- Issue: Fall 2021
Growing up in New Jersey, Alexa White spent time in the backyard with her grandfather growing figs and other fruits and vegetables, and experimenting with different seeds to see what would grow. Today, she is an agroecologist, a climate advocate, a PhD candidate at the University of Michigan, and the recipient of the WWF-US 2020 Conservation Leadership Award. The award celebrates the work of young environmental leaders and comes with a financial prize to further each recipient’s professional and educational goals.
White’s work explores the relationship between international governance, agriculture, food security, and food sovereignty—the right of people to agricultural self-determination and to healthy, culturally appropriate, sustainable food. Her research focuses on how farmers and policy-makers communicate and “the power differentials that influence policy.” Her aim, she says, is to “uplift farmers’ voices.”
White notes that the people most affected by climate change are often left out of government decision-making on climate policy. “There are not a lot of Black and Indigenous voices within the academic and policy-making spheres I’m moving in right now,” she says. “More work needs to be done on inclusion.”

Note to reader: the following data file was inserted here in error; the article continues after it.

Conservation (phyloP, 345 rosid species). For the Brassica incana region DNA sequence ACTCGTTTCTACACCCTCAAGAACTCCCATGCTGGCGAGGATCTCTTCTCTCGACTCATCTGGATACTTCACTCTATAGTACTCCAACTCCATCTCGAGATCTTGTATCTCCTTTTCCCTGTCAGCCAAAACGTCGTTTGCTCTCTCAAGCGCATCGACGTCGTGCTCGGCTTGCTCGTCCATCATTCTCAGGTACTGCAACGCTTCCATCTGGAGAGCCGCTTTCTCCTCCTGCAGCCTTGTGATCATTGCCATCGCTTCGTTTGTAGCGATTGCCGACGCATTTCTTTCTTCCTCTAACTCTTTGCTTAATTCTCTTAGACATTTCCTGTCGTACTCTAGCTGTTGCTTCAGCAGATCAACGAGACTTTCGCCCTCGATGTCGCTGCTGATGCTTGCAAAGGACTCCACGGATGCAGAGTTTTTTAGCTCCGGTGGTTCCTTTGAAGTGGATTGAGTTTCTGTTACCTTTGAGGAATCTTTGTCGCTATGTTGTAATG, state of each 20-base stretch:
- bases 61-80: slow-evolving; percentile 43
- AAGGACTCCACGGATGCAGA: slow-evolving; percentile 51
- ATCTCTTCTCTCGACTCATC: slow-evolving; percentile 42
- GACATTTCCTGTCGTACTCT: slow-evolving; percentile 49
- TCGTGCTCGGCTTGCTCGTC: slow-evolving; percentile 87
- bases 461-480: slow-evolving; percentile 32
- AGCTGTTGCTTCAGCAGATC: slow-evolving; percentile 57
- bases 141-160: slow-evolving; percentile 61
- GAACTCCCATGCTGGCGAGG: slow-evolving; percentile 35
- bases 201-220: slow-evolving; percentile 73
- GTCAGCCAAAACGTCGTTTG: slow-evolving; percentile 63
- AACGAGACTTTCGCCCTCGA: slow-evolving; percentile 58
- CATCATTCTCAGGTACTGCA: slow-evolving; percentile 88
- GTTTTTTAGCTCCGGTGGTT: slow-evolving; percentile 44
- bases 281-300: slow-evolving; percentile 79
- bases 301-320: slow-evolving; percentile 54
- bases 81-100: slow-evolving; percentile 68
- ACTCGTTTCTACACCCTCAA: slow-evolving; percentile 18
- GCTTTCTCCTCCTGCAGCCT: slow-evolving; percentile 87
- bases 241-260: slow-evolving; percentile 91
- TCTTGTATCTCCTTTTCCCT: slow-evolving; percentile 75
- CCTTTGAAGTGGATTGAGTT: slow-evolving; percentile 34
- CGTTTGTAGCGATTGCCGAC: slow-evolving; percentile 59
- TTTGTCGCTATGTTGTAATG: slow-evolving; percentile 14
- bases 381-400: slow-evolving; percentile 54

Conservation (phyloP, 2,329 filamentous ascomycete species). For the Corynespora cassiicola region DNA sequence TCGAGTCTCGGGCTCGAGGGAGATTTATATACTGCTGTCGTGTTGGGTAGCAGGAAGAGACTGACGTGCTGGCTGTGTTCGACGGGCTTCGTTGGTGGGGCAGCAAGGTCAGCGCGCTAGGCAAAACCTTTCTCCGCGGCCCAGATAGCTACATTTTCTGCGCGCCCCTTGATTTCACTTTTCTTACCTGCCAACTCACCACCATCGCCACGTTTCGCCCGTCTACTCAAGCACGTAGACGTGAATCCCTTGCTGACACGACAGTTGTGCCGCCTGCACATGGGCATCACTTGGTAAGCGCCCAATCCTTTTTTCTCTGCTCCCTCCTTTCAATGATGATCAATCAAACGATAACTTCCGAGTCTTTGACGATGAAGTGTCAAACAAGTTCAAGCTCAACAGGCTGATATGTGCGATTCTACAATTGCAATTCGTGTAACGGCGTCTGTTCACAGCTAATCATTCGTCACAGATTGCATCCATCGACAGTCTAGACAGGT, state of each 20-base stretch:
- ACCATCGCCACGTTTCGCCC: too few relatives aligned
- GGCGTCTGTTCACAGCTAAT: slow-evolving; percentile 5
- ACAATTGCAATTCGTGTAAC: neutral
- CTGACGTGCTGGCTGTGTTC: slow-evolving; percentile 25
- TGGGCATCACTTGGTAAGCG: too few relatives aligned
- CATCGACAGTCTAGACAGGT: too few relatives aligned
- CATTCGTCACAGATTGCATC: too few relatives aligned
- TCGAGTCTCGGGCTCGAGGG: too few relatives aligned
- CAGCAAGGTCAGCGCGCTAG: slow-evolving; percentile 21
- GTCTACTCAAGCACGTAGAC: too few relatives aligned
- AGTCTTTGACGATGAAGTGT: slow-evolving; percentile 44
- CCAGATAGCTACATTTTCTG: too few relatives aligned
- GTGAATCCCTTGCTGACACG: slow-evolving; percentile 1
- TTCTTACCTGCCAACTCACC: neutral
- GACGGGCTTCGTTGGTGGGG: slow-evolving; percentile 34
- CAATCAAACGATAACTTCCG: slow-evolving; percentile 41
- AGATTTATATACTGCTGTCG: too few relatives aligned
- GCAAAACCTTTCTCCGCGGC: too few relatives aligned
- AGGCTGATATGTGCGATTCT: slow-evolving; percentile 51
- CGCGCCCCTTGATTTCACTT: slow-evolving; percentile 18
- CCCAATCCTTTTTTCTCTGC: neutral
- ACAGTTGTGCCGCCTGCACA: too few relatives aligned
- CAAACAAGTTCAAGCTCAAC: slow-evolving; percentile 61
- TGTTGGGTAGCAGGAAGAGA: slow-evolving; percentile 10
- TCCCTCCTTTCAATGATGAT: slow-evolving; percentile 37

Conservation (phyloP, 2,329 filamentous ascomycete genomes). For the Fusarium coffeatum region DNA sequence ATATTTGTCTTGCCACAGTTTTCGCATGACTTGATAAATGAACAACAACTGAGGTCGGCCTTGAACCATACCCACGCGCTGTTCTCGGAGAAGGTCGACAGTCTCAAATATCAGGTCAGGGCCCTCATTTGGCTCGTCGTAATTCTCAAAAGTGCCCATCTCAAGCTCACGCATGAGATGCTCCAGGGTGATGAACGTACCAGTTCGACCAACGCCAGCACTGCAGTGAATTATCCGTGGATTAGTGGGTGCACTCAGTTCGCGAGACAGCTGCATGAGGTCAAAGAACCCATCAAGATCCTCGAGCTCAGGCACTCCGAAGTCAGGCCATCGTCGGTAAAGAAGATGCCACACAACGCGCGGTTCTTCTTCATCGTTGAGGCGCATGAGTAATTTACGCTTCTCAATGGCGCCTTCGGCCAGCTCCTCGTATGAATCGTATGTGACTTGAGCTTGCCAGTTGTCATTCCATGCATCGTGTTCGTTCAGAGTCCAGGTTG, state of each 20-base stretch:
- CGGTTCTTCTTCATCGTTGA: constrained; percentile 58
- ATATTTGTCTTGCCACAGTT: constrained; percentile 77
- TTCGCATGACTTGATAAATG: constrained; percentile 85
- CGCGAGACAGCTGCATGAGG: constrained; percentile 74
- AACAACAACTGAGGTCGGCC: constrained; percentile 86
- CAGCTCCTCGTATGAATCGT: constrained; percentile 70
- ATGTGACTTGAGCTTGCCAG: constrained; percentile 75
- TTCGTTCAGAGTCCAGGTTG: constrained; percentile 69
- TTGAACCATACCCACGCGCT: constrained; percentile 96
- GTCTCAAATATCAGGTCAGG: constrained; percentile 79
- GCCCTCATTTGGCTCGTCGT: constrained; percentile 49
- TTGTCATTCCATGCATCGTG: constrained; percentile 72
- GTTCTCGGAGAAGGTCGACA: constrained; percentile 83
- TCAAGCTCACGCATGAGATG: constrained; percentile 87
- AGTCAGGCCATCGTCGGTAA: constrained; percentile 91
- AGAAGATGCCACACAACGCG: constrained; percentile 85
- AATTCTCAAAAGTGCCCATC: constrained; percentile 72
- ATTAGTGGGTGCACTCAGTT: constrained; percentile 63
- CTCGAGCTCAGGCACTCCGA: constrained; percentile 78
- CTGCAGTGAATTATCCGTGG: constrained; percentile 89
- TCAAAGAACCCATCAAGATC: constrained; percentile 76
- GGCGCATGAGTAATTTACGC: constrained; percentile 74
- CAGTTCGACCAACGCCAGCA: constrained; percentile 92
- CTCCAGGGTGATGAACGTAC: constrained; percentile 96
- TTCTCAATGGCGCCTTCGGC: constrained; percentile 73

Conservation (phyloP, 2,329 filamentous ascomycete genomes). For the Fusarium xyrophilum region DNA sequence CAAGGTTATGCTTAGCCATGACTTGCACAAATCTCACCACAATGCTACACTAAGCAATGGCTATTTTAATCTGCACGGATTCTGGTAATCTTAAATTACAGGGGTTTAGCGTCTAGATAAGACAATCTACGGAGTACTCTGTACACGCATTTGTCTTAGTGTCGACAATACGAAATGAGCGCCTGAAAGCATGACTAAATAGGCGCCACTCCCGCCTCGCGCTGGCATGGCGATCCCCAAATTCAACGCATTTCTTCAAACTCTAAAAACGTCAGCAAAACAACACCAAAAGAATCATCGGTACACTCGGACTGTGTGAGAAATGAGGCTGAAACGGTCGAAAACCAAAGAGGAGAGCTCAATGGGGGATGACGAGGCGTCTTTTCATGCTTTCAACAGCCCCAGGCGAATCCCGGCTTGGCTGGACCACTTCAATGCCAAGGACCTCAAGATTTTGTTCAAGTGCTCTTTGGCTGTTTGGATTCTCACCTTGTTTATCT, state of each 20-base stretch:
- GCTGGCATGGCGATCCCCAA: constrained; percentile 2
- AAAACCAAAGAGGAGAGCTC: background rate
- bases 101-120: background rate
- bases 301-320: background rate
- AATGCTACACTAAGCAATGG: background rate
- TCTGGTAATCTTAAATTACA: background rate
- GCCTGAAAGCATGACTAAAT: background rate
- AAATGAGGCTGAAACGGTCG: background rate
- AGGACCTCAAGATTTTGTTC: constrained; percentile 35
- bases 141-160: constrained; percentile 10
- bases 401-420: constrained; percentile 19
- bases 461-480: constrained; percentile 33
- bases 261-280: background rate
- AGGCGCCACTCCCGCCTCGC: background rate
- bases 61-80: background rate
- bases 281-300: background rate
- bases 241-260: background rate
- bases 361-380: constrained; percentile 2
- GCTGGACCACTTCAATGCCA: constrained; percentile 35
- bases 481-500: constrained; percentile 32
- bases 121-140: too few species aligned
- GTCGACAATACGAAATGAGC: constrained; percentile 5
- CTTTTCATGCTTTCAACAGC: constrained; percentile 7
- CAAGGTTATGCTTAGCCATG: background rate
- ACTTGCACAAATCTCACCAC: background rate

For nearly three years, White has also served as codirector of Climate Blue, a University of Michigan student-led organization that sends a delegation to the United Nations Framework Convention on Climate Change Conference of the Parties. The group’s goal is to empower the university community to make informed choices about climate policy, science, and impacts.
Once the pandemic subsides, she plans to use the WWF award money to visit and study small-scale coffee farms in Jamaica and Hawaii—two places increasingly impacted by climate change—to learn about their management practices, sustainable agriculture, and crop selection, as well as to assess each farm’s biodiversity.
She points to the need to alter the trajectory of climate change, and stresses that food is intricately connected with the climate. “A lot of the change that can happen is really at the level of people’s homes and kitchens and meals,” White says.